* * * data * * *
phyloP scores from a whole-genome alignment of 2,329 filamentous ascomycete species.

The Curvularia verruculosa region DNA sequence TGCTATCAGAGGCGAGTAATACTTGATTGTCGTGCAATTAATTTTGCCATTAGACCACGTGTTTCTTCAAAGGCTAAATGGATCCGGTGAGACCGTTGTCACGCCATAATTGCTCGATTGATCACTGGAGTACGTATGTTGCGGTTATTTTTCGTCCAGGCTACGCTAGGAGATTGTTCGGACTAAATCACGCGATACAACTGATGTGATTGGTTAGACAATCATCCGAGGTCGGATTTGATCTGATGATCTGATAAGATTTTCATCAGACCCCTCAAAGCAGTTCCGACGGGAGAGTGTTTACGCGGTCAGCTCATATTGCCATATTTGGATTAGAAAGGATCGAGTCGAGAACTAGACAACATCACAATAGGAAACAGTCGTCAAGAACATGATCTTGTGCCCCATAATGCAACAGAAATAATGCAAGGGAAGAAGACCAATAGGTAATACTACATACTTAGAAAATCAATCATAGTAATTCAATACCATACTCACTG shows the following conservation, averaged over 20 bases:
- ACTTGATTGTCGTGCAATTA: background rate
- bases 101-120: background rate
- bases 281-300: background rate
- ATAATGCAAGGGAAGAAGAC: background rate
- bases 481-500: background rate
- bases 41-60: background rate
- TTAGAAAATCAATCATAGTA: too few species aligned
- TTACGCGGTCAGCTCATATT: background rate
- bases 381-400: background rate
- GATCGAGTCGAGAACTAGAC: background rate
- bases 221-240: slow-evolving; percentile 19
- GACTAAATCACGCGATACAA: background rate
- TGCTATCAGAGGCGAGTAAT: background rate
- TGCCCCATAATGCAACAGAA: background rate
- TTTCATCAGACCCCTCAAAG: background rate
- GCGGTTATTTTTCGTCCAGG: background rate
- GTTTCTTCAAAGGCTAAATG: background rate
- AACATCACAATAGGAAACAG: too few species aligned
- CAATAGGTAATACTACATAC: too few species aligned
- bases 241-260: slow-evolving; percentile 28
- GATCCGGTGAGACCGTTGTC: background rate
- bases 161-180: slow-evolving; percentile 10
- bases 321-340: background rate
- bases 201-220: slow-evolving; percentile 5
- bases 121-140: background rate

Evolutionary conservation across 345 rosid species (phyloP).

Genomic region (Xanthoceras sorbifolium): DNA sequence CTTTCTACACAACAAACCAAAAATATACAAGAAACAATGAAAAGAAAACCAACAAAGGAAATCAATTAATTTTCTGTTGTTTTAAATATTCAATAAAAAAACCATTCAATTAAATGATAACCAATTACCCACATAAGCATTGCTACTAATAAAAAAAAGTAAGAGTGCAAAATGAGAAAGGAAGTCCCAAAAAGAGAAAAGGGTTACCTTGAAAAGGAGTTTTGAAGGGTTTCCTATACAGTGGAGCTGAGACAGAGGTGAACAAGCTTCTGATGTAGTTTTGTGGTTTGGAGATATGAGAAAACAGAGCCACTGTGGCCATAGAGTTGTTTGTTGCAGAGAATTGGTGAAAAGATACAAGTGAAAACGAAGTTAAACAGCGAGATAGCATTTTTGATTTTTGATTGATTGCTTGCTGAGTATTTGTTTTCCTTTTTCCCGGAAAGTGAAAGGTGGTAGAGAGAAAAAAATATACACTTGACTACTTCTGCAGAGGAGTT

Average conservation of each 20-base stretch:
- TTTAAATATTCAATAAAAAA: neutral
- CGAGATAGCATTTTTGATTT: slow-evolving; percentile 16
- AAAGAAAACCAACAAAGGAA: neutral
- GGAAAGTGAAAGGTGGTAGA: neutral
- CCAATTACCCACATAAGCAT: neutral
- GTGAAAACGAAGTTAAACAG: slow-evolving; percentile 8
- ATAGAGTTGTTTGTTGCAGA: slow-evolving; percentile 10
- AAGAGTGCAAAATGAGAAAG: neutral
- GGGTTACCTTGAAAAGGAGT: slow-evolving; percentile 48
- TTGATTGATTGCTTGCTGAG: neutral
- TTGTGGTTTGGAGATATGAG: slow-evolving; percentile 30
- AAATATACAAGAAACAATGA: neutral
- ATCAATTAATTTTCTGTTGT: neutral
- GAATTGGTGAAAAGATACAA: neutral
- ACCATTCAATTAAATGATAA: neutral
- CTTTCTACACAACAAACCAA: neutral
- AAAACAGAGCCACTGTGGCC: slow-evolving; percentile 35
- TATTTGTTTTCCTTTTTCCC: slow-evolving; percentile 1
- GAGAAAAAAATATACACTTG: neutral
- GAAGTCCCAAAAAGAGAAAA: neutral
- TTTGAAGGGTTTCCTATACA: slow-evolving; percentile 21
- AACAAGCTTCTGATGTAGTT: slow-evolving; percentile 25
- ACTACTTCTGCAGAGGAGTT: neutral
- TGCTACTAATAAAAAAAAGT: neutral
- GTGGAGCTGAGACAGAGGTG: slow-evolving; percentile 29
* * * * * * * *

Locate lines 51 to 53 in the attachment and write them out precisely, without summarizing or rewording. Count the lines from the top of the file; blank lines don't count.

- TTTGAAGGGTTTCCTATACA: slow-evolving; percentile 21
- AACAAGCTTCTGATGTAGTT: slow-evolving; percentile 25
- ACTACTTCTGCAGAGGAGTT: neutral